While some actors can take their craft very seriously, Robert DeNiro seems to have fun with it. Of course, with as many violent and intense films as he has been in, it is refreshing to see him in some minor, bit parts that don’t revolve around the mafia. One such example is that of “Captain Shakespeare” in the 2007 fantasy film, Stardust, wherein the flying pirate puts on a tough exterior for his men while hiding a sensitive, sophisticated, and intelligent inner core. These roles are often funny, playing on DeNiro’s dry comedic timing, no doubt enhanced by the plethora of mobster roles he has had to perform in the past. In the case of Brazil (1985), DeNiro actually wanted a bigger part, but was rebuffed into a smaller role because the character he wanted to play was already promised to a long-time collaborator of the director.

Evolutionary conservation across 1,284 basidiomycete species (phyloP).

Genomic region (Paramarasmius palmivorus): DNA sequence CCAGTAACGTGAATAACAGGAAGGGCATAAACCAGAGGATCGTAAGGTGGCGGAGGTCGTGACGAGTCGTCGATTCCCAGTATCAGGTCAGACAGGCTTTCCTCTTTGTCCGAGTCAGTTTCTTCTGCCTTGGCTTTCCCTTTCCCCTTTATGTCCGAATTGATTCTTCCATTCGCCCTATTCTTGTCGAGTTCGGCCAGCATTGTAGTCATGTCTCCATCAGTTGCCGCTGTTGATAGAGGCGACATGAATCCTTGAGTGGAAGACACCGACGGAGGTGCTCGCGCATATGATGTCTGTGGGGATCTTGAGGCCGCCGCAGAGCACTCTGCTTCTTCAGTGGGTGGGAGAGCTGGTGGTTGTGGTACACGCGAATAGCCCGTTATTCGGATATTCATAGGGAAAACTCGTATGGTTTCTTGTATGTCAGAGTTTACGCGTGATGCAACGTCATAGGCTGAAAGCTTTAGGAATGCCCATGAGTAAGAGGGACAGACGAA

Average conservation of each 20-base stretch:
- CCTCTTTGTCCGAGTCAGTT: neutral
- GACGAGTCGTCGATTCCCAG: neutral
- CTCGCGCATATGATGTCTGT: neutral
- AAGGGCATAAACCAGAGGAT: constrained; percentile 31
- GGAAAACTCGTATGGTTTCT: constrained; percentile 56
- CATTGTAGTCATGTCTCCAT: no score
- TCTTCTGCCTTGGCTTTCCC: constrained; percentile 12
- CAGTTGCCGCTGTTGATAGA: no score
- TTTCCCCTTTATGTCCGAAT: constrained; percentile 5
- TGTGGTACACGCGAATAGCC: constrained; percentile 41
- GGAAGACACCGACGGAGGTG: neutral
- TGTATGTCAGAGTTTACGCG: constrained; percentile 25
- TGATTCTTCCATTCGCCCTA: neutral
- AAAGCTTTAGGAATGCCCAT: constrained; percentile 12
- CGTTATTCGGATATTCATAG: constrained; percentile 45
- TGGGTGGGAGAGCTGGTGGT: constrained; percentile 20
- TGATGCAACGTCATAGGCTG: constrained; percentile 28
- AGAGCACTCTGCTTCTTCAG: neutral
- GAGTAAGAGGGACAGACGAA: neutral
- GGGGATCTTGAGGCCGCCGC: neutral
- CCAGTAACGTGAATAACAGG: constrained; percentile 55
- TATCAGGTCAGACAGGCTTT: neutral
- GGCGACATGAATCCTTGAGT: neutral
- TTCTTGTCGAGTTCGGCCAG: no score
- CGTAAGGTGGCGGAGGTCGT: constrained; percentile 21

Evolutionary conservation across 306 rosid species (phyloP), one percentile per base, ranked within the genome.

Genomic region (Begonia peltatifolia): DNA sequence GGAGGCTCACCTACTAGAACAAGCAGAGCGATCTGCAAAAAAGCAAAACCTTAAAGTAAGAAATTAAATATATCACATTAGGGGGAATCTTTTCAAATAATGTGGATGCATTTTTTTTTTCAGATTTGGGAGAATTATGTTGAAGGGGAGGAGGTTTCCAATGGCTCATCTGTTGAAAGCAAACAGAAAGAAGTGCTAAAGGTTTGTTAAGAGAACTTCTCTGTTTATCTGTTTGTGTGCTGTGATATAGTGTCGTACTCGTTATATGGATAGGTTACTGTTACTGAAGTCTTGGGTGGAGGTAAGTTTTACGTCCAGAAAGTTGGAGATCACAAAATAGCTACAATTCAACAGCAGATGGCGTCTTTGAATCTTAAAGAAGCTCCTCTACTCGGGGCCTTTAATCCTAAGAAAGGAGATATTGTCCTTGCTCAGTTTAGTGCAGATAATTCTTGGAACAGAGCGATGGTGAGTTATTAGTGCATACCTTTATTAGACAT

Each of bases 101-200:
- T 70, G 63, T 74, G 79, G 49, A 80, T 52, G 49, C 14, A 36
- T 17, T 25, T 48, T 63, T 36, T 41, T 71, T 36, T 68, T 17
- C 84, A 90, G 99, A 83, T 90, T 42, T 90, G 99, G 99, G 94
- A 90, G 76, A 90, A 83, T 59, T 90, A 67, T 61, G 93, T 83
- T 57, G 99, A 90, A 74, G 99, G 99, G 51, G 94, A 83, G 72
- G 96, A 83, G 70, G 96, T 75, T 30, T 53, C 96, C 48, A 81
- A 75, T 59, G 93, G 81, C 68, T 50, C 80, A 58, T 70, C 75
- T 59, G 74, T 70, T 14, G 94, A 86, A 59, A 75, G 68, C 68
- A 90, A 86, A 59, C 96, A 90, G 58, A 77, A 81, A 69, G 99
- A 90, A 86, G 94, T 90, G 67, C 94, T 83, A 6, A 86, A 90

Archibald Tuttle (Robert DeNiro) is a heating engineer who works by his own rules. Unfortunately, this leads to him being labeled as a terrorist by the government. Through a mistake made by a misprinted form, a Mr. Archibald Buttle is taken away and Sam Lowry (Jonathan Pryce) is sent to investigate the error. While there, he runs across Jill Layton (Kim Greist), a woman who bears a striking resemblance to the damsel in distress who regularly appears in Sam’s daydreams. It is around this time that Tuttle appears and helps Sam escape two agents from Central Services. Things spiral out of control for Sam as he tries to learn more about Jill. Because of his misuse of his position, Sam is strapped in a chair and tortured by his friend, Jack Lint (Michael Palin) until Tuttle arrives and saves him. Of course, as the film ends, the audience finds that not all was as it seemed.

2 sum it up: 2 films, 2 delightful DeNiro roles

Bacon #: 1 (Sleepers / Kevin Bacon)

#022. Martin Scorsese